COVID Will Likely Make 300,000 Kids Lose Health Insurance

The rates of uninsured children have been climbing since 2016, but COVID-19 speeds up a worrying trend.

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According to a series of new reports, one from the Georgetown University Health Policy Institute’s Center for Children and Families, and another from the Urban Institute, the state of health insurance for American children is bleak — and has been getting worse since President Trump took office in 2016. The past two years have represented a rapid expansion of the uninsured rate of American kids, and 2020 is expected to be even worse, with some 300,000+ kids expected to lose their insurance due to massive unemployment and the oncoming economic recession. After all, millions of American parents lost their jobs because of the COVID-19 pandemic, and millions of those American parents as a result lost their health insurance, which in America, is tied to employment. Since Americans can usually only access health insurance when they have a job that offers it, losing their job represents a massive blow to their family — and for their kids, it means they can’t be insured either.

In fact, just as President Trump took office, the rate of uninsured children hit a historic low of 4.7 percent, or 3.6 million uninsured children, as a result of Medicaid expansion, the bi-partisan and beloved Children’s Health Insurance Program (CHIP), and expansion of the Affordable Care Act (the ACA), which all became ways to increase insurance rates as private, employer-sponsored insurance has become unaffordable for working parents with dependents. This was good news.

But in every single year following, the rate of uninsured children began to slowly increase, despite a booming economy and record low levels of unemployment. In 2017, the rate of uninsured kids began to rise and by 2019, had jumped up an entire percentage point to 5.7 percent of kids, or 4.4 million American kids, being uninsured — amounting to some 726,000 losing access to health insurance over two years. By that point in 2019, any gains made by the expansion of the Affordable Care Act, which helped lower rates of uninsured folks around the country but also of children, had been erased.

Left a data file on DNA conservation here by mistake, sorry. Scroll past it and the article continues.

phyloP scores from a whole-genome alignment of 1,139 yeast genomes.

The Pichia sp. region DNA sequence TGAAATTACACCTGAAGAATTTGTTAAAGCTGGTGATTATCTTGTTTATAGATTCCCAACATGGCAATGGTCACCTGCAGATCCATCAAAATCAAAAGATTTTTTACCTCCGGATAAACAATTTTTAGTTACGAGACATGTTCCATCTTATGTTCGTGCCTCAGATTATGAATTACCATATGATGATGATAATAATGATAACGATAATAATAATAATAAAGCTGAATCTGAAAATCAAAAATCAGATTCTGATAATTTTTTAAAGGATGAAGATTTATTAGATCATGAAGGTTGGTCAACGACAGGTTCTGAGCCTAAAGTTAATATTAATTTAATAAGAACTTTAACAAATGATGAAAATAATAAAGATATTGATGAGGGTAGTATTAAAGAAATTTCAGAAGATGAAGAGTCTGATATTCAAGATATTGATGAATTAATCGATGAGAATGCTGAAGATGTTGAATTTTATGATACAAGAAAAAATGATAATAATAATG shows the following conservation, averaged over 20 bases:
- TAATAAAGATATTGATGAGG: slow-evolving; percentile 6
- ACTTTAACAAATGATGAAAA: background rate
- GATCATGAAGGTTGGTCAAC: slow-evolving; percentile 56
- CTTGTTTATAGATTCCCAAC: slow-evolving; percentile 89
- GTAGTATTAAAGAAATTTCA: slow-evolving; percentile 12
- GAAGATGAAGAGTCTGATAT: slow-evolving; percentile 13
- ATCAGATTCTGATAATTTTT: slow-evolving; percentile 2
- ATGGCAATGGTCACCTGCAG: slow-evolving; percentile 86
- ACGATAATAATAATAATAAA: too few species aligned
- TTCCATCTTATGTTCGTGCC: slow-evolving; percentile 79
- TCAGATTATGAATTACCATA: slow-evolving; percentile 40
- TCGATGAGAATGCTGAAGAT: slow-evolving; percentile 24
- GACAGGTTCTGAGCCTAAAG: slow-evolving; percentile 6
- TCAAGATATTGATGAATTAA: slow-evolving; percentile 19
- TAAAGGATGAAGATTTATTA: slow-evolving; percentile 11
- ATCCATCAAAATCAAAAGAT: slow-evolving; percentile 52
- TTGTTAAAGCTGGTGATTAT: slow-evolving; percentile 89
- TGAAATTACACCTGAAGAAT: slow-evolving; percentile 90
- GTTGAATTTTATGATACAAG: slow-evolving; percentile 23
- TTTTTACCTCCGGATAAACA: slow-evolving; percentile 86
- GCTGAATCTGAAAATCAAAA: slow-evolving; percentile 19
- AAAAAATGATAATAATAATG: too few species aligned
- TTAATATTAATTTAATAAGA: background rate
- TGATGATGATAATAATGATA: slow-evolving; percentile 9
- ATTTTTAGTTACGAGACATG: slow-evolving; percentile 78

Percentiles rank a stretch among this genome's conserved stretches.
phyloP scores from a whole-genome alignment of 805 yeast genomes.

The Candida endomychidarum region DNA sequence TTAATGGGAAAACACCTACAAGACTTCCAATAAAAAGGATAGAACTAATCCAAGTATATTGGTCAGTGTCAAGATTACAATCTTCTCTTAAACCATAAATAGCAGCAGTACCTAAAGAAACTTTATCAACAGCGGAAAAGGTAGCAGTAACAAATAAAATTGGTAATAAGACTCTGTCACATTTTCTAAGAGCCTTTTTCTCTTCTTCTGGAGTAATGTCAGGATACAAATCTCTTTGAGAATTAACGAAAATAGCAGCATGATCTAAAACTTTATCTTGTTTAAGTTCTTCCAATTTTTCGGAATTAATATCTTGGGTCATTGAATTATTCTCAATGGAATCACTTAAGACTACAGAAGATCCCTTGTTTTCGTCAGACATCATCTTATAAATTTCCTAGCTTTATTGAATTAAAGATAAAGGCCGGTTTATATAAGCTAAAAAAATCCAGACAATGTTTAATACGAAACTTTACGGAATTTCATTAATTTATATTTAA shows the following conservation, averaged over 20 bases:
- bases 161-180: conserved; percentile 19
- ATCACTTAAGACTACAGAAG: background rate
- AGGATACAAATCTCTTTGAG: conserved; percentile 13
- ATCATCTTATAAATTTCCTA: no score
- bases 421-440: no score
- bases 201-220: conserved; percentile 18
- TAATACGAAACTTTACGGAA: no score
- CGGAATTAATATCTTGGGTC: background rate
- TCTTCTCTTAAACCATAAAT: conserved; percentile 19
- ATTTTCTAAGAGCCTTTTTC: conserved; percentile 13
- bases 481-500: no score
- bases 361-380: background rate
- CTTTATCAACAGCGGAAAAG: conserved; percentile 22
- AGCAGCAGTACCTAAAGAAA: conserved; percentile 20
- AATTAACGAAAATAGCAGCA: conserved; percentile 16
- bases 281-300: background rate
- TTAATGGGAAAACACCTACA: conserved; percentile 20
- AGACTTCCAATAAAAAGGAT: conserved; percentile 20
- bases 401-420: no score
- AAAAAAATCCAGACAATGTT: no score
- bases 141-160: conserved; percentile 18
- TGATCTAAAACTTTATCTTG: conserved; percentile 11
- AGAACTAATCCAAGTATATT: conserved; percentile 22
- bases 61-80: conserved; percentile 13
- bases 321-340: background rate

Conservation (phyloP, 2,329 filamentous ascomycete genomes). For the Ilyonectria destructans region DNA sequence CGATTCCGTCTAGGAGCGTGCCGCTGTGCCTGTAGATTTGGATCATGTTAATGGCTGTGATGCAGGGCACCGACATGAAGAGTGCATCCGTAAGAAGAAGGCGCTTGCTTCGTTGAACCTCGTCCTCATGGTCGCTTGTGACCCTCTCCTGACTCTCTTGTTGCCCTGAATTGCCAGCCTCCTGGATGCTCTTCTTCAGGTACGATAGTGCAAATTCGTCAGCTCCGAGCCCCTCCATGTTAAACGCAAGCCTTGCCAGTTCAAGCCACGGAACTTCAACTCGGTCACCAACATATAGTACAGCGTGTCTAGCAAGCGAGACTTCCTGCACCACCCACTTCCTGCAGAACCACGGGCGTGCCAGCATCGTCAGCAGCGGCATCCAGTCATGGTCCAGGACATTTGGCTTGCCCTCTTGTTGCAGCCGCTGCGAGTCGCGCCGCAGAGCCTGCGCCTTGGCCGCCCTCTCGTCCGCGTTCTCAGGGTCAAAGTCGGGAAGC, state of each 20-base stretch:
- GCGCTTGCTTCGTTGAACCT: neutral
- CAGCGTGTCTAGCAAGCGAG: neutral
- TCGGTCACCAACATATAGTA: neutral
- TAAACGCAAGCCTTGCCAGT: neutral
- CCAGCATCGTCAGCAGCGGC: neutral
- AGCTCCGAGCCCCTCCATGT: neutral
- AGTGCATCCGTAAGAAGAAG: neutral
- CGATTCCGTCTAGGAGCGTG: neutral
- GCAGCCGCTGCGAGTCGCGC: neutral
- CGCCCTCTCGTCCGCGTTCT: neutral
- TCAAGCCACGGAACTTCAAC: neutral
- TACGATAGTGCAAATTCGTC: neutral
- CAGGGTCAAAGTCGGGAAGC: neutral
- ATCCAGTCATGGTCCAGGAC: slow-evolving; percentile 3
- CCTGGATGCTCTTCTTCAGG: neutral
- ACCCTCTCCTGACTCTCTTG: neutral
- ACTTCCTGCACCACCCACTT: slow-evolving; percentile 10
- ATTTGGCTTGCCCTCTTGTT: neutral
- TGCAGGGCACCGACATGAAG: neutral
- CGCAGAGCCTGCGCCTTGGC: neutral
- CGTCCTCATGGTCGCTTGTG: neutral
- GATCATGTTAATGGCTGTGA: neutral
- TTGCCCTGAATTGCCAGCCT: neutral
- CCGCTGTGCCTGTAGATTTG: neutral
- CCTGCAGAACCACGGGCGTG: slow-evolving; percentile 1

The largest increase (before 2020, that is) of uninsured children happened between 2018 to 2019. 320,000 children lost their health insurance in that year alone — the largest gain in uninsured children in over a decade. And this is at a time when people were hiring, the market was great, and the economy was booming. But of course, because of the pandemic, and because of the millions of jobs lost since mid-March (840,000 more workers filed for unemployment insurance last week alone) the Brookings Institute suggests that at least 300,000 more children will lose their health insurance this year, leading to a total gain of over one million American kids without health insurance by the time 2021 rolls around, nearly 5 million uninsured American kids.

Of course, these losses in health insurance for kids are not evenly spread out. 33 percent of the insurance losses for kids from 2016 to 2019 came from the state of Texas alone, representing nearly 250,000 Texan children without access to health insurance; and Florida accounted for 55,000 of those losses in health insurance, making up nearly half of all insurance losses during the Trump administration. Over half of the states in the country experienced a loss in insurance rates for kids from 2016 to 2019; the only state that insured more children as the years have gone on is New York State.

These gains still don’t account for the walloping job losses due to the pandemic, which could erase New York’s progress and make the matter for children in states like Texas and Florida far direr. The children who were affected the most by this trend were White and Latino children. At a time when a deadly pandemic is sweeping the nation, and millions of Americans are incurring health care costs that could bury them while also losing their jobs that help pay for those costs through insurance and salaries, this rise in uninsured children is indefensible.

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